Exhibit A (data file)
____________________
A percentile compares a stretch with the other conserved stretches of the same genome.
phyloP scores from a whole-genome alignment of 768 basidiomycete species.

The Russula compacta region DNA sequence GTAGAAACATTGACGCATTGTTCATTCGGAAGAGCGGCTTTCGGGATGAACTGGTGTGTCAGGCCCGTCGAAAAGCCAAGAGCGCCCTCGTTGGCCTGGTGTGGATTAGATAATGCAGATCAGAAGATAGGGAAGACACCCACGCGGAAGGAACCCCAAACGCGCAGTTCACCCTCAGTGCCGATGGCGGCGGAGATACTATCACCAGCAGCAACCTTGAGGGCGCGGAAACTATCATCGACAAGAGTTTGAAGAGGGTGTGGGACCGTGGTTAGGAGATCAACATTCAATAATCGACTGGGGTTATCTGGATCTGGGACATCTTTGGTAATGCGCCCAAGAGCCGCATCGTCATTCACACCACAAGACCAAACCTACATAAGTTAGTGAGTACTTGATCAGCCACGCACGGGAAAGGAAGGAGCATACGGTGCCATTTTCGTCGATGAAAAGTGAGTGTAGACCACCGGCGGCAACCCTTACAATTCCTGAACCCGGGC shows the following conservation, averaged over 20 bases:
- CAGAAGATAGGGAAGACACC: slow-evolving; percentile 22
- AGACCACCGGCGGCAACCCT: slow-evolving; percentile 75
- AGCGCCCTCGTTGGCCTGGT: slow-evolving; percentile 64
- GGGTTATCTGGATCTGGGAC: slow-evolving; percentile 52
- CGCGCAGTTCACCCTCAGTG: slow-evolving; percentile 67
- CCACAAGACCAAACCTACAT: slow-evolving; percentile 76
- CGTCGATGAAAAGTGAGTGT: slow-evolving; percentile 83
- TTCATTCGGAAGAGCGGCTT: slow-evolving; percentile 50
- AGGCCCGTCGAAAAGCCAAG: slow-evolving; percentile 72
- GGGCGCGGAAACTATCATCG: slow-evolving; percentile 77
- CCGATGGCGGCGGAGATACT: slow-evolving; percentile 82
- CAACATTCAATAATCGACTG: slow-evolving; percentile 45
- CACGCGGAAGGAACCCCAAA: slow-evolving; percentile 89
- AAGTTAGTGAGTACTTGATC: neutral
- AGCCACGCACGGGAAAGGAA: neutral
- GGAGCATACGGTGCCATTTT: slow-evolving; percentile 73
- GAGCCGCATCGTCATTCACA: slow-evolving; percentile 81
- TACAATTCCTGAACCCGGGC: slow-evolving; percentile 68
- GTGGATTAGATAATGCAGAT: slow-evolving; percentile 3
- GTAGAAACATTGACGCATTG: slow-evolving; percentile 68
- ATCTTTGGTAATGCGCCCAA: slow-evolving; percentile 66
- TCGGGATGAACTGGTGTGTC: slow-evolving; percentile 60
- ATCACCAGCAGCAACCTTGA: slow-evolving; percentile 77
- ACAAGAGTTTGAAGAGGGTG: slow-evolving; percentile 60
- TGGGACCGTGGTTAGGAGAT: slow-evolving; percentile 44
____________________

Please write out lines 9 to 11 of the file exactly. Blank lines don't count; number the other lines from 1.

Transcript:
- CCACAAGACCAAACCTACAT: slow-evolving; percentile 76
- CGTCGATGAAAAGTGAGTGT: slow-evolving; percentile 83
- TTCATTCGGAAGAGCGGCTT: slow-evolving; percentile 50